Since the 29th of March 2019 the Tier 1 Entrepreneur Visa application process has been closed for all applicants. You can no longer apply for this visa unless you are applying for an extension, which will be possible until the 5th of April 2023, or settlement, which will be possible until the 5th of April 2025.Continue Reading →
Under the European Community Association Agreement with Turkey, the “Ankara Agreement”, a Turkish national might extend his leave whilst already legally living and working in the UK.
Who is this visa for?
If you are a Turkish national living and working in the UK it might be good news for you, as there is the possibility to apply to extend your stay in the UK as a Turkish worker.Continue Reading →
The new Access UK service has been rolled out in stages throughout 2016, went live initially in India and Turkey and was available to customers applying for visit visa routes.
Continue Reading →
Access UK has now been rolled out worldwide and should soon be available for all types of entry clearance visa applications.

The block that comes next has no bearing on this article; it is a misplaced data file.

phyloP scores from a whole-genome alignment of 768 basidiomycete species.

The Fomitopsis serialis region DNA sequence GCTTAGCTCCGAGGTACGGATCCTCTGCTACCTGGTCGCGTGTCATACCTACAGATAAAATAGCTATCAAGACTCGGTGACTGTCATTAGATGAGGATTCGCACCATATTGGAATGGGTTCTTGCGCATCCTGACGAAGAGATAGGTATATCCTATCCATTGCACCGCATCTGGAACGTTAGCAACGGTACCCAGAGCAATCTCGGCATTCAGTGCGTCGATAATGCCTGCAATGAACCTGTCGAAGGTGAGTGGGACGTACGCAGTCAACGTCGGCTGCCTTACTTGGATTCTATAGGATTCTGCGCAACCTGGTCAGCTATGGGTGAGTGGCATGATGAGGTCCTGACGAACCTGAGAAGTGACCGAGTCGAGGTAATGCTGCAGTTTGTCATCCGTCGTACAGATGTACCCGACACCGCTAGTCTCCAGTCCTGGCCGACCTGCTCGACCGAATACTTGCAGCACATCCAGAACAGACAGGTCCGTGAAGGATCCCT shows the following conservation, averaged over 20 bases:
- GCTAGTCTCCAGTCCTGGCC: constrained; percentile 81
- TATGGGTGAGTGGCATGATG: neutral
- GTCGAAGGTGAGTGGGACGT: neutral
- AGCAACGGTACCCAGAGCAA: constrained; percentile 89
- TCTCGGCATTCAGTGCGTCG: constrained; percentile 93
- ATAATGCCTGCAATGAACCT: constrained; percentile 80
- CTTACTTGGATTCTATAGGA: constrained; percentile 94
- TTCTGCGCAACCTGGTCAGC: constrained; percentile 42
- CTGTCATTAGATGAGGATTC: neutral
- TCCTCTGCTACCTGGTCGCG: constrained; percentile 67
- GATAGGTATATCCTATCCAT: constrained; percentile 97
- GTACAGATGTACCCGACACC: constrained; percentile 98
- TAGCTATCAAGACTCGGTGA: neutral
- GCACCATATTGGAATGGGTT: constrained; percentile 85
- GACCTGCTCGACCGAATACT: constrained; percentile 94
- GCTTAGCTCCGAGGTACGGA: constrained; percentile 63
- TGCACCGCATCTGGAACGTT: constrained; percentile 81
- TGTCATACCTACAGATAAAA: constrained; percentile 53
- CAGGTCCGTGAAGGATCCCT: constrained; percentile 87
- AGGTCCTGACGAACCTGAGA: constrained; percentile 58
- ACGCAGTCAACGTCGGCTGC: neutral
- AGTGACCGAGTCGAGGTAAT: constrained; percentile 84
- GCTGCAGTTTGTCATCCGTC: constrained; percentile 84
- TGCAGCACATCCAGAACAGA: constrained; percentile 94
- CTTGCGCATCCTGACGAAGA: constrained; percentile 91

UK visa and Immigration rules can sometimes be complex and it is comparatively a very expensive process, therefore any mistake made by the applicant can have serious implications in terms of time, stress and finances. It is for this reason that one is best advised to use a qualified UK immigration lawyer when applying for a visa, which could potentially save them the hassle and cost of when things go wrong. This article is to highlight the process of trying to remedy things if a visa application is rejected.Continue Reading →
Unfortunately, the pause button on the NHS fee increase will not hold for long; the new publicised legal amendment tabled in parliament (The Immigration (Health Charge) (Amendment) Order 2018) confirms that the Immigration Health Surcharge is to double in December 2018.Continue Reading →